Using Python and Keras for principal component analysis, neural network construction and image reconstruction

the introduce

These days, there's a ton of data in just about every app we use—listening to music, browsing a friend's images, or watching a new trailer.

Recently we were asked by a client to write a research report on image reconstruction, including some graphical and statistical output.

Principal Component Analysis PCA Dimensionality Reduction Method and R Language Analysis Wine Visualization Example

Principal Component Analysis PCA Dimensionality Reduction Method and R Language Analysis Wine Visualization Example

, duration 04:30

For a single user this is not a problem. However, imagine processing thousands of requests (if not millions) with big data at the same time. These streams of data have to be reduced somehow so that we can physically deliver it to the user - this is where data compression begins.

There are many compression techniques and they vary in usage and compatibility.

There are two main types of compression:

  • Lossless: Data Integrity and Accuracy is preferred even if we're not too "smart"
  • Lossy: data integrity and accuracy are not as important as the speed at which we deliver the service - imagine live video delivery where "real time" delivery is more important than having high quality video

For example, using Autoencoders, we can decompose this image and represent it as the 32-vector code below. Using it, we can reconstruct the image. Of course, this is an example of lossy compression, since we've already lost a lot of information.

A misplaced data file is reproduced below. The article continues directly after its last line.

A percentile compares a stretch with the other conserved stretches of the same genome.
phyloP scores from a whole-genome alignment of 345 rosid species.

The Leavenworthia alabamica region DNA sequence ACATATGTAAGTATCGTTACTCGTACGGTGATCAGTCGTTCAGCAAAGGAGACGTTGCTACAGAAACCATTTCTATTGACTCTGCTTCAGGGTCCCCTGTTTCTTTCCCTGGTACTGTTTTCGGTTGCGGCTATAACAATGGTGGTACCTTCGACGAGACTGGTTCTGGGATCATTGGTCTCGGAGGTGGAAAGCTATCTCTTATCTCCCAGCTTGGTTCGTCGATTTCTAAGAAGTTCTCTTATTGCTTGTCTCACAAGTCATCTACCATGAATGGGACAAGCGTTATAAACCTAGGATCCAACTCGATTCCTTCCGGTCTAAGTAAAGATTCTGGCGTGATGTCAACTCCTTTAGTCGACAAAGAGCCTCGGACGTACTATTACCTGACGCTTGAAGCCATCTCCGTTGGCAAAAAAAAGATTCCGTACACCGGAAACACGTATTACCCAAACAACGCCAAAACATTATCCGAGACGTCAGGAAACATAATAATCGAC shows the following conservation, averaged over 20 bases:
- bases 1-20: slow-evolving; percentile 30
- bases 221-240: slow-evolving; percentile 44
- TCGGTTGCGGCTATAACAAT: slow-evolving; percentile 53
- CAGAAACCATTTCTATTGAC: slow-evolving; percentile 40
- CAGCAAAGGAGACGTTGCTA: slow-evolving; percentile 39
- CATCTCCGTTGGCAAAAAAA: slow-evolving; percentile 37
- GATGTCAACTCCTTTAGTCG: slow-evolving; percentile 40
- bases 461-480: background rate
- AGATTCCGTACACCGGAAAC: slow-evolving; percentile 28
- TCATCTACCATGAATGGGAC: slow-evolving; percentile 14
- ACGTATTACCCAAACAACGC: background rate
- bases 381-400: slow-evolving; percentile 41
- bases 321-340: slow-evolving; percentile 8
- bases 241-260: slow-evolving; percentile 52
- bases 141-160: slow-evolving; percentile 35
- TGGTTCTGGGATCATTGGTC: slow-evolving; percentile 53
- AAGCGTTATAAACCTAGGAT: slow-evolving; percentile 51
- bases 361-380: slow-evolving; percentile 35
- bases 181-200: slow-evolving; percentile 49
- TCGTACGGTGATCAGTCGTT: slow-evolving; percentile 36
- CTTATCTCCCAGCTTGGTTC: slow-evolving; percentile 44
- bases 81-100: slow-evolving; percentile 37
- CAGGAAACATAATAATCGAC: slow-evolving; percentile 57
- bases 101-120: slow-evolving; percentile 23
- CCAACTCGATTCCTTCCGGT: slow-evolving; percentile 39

However, we can use the exact same technique to do it more precisely by allocating more space for the representation:

Keras is a Python framework that simplifies the construction of neural networks. the

First, let's install Keras using pip:

$ pip install keras

Preprocess data

Similarly, we will use LFW dataset . As usual for such projects we will preprocess the data.

To do this, we will first define a few paths:

 ATTRS_NAME = "lfw_attributes.txt"

 IMAGES_NAME = "lfw-deepfunneled.tgz"

 RAW_IMAGES_NAME = "lfw.tgz"

Then, we'll use two functions - one to convert the original matrix to an image and change the color system to RGB:

def decode_image_from_raw_bytes(raw_bytes):
    img = cv2.imdecode(np.asarray(bytearray(raw_bytes), dtype=np.uint8), 1)
    img = cv2.cvtColor(img, cv2.COLOR_BGR2RGB)
    return img

The other is to actually load the dataset and adapt it to our needs:



Our data X exists in a matrix as a 3D matrix, which is the default representation for RGB images. By providing three matrices - red, green and blue, the combination of these three matrices produces the image color.

Each pixel of these images will have a large value ranging from 0 to 255. Usually in machine learning we tend to keep the values ​​small and centered around 0 as this helps our model train faster and get better results, so let's normalize the image:

X = X.astype('float32') / 255.0 - 0.5

Now, if we test the min and max of the X array, it will be -.5 and .5, which you can verify:

print(X.max(), X.min())
0.5 -0.5

To be able to see the image, let's create a show_image function. 0.5 will be added to the image since pixel values ​​cannot be negative:


Now, let's take a quick look at our data:


Now let's split the data into training and testing sets:


The sklearn train_test_split() function is able to split the data by giving it the test ratio, the rest is of course the training volume. random_state, you'll see a lot of machine learning, used to produce the same result no matter how many times you run the code.

Now it's time to model:


This function takes image_shape (image dimensions) and code_size (size of output representation) as parameters. the